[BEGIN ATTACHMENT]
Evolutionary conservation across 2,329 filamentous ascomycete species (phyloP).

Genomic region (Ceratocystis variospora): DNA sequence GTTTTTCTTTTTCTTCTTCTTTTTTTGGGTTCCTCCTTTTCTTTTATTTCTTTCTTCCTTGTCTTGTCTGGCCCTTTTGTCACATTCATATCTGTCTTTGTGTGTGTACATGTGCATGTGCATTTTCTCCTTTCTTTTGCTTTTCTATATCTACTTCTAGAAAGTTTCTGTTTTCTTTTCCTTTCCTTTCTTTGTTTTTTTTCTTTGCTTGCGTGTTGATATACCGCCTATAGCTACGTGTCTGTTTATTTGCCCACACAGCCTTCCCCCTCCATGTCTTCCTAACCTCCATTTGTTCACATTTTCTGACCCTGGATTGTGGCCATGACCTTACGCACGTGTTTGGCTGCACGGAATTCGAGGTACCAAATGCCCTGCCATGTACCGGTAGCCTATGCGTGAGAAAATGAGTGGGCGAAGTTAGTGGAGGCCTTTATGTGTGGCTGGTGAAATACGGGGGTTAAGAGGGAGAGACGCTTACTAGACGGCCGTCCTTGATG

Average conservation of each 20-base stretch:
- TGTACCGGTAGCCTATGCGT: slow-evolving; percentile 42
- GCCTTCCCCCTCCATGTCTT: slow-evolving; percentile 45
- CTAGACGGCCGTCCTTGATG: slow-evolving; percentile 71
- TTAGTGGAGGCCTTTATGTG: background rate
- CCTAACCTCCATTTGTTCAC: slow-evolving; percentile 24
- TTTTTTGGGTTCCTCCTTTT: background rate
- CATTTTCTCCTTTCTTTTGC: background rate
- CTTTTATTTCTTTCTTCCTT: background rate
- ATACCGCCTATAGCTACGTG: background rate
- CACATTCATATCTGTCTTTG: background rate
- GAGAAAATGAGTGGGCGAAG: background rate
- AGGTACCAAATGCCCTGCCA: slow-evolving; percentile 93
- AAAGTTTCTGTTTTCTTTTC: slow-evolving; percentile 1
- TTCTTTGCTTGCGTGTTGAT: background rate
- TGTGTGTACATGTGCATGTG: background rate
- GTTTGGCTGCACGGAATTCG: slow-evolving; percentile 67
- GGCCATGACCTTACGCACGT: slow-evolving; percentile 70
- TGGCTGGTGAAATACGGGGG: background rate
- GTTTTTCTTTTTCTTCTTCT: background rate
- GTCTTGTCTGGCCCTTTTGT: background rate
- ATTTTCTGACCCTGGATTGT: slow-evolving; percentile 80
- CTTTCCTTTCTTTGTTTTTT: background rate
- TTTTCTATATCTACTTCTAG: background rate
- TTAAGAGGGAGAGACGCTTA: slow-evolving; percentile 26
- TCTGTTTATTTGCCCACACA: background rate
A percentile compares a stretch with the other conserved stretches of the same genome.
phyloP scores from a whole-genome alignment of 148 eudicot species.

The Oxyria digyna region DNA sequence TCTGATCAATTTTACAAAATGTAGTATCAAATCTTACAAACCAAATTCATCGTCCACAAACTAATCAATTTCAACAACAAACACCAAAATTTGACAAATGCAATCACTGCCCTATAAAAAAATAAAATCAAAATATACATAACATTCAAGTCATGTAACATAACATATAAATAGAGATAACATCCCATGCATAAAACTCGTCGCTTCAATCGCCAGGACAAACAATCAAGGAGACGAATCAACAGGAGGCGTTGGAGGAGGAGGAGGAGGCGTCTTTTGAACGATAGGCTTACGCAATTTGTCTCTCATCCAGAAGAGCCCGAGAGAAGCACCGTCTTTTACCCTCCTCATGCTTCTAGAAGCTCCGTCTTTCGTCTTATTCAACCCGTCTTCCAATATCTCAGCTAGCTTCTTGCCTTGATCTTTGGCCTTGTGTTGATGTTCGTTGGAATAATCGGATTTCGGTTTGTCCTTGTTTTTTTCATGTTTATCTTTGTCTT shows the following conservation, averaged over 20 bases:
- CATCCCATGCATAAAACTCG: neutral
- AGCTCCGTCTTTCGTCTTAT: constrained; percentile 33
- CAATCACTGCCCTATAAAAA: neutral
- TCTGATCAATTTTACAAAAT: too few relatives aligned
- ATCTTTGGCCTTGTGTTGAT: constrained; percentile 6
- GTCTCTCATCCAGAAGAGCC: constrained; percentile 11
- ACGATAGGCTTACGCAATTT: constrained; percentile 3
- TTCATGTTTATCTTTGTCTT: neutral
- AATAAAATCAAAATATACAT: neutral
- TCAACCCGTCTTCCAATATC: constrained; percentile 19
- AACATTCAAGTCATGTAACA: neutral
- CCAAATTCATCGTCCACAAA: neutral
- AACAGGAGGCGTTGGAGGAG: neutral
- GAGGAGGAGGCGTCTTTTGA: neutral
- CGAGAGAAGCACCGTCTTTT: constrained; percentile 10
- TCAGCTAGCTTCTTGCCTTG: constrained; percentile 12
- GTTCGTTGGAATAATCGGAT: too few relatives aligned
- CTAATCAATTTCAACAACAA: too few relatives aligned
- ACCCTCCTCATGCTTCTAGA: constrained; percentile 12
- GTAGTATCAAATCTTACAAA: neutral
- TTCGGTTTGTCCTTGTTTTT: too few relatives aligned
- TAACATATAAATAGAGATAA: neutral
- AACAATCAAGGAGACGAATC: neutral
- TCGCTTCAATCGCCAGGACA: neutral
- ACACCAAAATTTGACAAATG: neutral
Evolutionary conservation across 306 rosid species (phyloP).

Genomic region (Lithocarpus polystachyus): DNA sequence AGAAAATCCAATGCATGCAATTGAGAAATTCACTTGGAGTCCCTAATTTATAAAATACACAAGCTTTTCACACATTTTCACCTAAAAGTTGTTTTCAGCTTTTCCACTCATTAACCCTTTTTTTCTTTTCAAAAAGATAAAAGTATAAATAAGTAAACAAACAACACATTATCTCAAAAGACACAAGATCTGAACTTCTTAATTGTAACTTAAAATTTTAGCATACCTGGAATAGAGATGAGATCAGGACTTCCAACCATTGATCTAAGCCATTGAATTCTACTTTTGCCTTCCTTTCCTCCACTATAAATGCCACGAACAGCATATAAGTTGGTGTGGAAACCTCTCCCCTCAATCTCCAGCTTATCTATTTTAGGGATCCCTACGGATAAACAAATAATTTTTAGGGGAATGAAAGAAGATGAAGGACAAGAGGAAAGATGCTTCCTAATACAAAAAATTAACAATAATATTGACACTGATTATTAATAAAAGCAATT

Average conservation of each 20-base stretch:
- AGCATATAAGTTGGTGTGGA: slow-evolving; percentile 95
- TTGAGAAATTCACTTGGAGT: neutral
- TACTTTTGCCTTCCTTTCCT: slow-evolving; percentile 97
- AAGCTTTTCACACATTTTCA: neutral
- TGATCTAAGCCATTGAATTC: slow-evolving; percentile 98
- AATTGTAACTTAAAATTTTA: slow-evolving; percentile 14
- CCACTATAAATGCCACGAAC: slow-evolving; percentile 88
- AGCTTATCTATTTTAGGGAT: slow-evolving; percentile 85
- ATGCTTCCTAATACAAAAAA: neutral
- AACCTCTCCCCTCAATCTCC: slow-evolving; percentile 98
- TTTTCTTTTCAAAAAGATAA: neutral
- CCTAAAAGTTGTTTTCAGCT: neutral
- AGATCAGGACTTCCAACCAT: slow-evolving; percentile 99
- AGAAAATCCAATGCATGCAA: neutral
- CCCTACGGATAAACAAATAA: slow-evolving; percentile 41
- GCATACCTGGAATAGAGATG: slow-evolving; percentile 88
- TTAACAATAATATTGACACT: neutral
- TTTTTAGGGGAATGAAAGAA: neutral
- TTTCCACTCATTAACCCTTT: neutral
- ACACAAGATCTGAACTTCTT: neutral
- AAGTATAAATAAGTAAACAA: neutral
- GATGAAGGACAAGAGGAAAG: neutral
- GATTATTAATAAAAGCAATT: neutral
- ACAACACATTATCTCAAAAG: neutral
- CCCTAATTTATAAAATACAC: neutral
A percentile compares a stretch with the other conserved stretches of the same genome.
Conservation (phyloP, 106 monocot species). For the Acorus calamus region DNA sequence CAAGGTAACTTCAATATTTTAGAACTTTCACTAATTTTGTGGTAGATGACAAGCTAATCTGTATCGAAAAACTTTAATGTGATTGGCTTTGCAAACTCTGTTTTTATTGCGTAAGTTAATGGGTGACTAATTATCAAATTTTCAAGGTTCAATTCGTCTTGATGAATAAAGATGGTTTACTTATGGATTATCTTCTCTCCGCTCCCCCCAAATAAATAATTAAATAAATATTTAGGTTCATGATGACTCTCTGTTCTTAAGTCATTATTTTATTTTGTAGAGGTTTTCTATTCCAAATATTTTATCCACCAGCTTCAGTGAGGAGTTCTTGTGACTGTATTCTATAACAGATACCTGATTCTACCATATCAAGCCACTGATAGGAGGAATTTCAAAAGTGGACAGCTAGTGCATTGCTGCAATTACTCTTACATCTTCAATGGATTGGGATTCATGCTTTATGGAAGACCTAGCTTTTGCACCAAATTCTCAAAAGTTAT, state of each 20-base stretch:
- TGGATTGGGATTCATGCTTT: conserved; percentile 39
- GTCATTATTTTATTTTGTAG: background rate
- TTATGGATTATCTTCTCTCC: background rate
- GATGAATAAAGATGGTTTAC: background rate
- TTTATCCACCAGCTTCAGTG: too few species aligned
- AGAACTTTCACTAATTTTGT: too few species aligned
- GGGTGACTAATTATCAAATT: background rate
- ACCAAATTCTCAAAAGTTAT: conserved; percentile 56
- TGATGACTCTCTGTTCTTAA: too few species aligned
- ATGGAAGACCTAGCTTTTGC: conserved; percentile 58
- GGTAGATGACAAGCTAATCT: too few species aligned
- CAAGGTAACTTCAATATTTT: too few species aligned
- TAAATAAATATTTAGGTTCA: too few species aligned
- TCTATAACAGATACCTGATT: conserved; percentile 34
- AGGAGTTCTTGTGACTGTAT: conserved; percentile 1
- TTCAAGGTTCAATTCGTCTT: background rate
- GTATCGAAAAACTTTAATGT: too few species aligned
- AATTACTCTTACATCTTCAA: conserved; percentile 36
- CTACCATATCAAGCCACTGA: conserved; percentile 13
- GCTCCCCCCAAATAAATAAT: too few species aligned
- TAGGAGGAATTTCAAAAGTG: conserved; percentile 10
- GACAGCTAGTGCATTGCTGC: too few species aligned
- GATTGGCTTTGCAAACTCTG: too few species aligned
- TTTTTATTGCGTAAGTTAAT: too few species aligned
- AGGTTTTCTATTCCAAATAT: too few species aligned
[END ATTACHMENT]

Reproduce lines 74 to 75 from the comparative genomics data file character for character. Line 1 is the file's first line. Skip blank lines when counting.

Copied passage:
- CCCTACGGATAAACAAATAA: slow-evolving; percentile 41
- GCATACCTGGAATAGAGATG: slow-evolving; percentile 88